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What is SIEM in cybersecurity?

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At a glance

  • A SIEM solution combines security information management (SIM) and security event management (SEM) to provide real-time analysis on security threats.
  • Security teams use SIEM tools to log data and generate reports. SIEM tools are usually sold by or managed by an external vendor.
  • Key components of SIEM include detecting security incidents, conducting real-time security alert analysis and developing methods to prevent future attacks.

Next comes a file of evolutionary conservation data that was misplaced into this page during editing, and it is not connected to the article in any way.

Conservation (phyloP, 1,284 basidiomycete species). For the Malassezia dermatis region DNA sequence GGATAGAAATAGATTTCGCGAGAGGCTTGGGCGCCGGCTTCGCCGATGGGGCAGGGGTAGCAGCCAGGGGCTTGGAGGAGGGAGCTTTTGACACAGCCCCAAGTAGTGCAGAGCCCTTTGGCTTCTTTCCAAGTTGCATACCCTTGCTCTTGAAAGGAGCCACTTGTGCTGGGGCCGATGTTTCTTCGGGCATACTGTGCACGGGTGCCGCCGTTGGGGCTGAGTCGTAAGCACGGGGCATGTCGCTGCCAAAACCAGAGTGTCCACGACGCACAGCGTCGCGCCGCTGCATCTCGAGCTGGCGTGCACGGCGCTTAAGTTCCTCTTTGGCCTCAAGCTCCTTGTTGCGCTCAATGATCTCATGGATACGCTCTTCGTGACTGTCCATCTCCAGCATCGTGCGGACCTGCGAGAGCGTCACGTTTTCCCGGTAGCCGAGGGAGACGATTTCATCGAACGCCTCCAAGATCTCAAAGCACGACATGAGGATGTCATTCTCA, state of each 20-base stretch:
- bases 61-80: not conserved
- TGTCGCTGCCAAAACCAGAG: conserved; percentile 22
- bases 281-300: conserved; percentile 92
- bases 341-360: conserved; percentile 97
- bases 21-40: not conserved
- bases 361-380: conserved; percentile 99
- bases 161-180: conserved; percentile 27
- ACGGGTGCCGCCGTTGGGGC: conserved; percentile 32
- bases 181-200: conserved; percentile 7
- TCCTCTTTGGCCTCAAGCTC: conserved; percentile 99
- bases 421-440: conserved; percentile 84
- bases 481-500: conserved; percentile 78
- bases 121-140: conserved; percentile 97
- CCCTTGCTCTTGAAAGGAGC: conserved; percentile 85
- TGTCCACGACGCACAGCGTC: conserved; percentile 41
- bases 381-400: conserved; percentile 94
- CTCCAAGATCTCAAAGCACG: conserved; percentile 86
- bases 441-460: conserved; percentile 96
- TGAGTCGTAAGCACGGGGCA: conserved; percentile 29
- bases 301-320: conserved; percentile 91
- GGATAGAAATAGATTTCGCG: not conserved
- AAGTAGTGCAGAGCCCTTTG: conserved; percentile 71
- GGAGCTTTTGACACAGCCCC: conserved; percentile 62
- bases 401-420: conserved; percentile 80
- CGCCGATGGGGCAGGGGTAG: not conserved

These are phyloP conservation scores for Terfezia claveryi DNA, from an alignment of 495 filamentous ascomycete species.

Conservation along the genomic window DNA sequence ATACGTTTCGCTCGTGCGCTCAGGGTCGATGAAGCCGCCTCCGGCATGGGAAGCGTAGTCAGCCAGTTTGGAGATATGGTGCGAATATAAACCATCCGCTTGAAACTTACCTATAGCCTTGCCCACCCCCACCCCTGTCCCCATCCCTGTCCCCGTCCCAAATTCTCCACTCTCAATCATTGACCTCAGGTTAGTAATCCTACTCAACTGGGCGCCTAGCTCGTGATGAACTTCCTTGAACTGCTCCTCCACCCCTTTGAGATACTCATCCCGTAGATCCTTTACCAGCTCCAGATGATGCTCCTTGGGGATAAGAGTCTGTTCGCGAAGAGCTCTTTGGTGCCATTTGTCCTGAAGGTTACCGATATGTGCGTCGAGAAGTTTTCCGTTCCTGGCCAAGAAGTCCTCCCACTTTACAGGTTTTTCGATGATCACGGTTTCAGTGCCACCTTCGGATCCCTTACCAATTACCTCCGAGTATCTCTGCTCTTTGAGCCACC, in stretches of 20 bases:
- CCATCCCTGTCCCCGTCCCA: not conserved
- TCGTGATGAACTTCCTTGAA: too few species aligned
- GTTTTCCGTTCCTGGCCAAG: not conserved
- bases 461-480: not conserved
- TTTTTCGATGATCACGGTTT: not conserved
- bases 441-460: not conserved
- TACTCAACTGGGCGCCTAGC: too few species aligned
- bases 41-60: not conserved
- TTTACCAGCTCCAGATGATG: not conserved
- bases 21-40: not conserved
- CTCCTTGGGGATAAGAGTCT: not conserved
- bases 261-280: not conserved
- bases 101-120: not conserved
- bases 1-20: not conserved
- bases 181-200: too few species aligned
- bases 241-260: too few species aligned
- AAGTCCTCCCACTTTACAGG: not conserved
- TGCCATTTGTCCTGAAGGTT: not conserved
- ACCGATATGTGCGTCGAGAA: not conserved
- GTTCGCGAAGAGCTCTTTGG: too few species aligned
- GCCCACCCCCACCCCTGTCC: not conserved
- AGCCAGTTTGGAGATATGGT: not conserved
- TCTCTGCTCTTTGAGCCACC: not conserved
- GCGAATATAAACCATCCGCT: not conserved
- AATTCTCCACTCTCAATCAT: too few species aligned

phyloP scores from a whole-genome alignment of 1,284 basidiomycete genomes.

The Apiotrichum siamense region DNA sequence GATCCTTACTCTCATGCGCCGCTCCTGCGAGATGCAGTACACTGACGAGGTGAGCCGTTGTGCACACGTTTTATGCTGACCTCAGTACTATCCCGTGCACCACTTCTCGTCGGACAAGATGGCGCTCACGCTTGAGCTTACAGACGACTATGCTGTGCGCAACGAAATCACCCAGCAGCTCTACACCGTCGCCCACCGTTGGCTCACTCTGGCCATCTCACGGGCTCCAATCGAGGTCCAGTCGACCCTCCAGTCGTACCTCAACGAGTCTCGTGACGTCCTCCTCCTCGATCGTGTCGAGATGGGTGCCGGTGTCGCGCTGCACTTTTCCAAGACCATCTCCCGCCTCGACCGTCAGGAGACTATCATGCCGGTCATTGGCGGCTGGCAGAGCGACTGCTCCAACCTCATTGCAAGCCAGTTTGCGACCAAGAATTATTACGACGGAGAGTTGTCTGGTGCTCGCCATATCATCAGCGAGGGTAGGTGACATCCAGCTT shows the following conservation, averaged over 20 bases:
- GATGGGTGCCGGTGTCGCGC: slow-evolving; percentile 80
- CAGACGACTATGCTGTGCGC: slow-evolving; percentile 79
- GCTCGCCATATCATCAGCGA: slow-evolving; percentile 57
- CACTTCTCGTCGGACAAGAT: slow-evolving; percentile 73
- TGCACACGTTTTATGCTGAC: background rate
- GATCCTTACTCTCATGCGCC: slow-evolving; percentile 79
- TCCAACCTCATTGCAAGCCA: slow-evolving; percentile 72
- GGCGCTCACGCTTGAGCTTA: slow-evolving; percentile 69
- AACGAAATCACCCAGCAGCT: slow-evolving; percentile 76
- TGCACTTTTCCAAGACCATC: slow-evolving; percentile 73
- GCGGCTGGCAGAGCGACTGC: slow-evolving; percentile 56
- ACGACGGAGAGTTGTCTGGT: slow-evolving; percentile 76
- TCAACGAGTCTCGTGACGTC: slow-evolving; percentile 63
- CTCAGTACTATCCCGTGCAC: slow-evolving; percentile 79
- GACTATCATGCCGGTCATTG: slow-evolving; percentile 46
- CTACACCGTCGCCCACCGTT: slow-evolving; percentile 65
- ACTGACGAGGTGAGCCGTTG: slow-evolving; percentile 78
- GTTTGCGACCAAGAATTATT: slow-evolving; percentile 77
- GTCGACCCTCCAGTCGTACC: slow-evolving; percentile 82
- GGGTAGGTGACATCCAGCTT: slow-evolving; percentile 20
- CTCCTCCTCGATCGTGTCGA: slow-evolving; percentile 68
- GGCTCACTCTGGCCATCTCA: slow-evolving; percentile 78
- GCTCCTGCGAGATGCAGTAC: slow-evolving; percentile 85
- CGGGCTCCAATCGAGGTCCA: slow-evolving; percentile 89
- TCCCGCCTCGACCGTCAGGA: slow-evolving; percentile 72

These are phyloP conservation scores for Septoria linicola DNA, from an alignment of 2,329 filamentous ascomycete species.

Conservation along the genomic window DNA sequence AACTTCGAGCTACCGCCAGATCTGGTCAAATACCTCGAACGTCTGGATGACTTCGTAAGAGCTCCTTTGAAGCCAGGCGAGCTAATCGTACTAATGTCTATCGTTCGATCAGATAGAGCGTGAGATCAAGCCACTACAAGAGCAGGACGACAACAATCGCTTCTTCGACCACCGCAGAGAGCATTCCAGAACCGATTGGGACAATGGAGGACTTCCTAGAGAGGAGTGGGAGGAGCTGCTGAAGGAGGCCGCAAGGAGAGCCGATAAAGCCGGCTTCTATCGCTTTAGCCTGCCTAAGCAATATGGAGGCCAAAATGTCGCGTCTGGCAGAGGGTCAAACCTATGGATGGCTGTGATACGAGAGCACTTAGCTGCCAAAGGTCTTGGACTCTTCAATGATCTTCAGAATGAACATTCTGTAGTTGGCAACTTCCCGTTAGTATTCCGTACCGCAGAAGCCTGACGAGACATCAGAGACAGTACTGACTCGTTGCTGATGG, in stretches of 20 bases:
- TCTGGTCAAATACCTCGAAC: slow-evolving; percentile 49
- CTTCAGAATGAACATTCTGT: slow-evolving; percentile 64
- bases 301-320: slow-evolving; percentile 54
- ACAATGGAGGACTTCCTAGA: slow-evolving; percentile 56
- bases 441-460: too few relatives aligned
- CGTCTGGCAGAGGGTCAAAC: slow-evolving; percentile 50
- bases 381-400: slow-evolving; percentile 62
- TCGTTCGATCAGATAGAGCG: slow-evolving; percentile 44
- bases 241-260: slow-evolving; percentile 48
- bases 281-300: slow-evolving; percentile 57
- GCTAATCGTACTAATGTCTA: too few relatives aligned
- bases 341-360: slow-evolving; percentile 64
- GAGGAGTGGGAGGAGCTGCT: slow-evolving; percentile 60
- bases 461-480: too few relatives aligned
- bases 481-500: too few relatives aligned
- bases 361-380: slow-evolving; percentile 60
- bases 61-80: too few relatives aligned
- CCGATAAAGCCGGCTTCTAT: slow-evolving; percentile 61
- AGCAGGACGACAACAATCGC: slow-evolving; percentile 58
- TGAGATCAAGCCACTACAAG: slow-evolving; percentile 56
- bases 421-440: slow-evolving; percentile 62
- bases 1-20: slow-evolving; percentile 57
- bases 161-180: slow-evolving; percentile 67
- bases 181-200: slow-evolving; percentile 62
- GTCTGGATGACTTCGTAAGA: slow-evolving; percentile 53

• If you’re eager to learn vital cybersecurity skills, check out online information technology and cybersecurity programs at University of Phoenix.

According to IBM, data breaches — when hackers steal sensitive business, employee or customer information — cost U.S. companies $9.44 million, on average, in 2022. Every firm has multiple vulnerabilities, as malware, stolen login credentials, phishing emails, poorly configured networks, or unsecured cloud systems leave databases open for attacks. 

There are also newer hacking trends like ransomware, which is a type of malware that shuts down a system or encrypts data so a company’s entire operation grinds to a halt. According to Verizon, ransomware attacks have risen by 13% in the past year alone.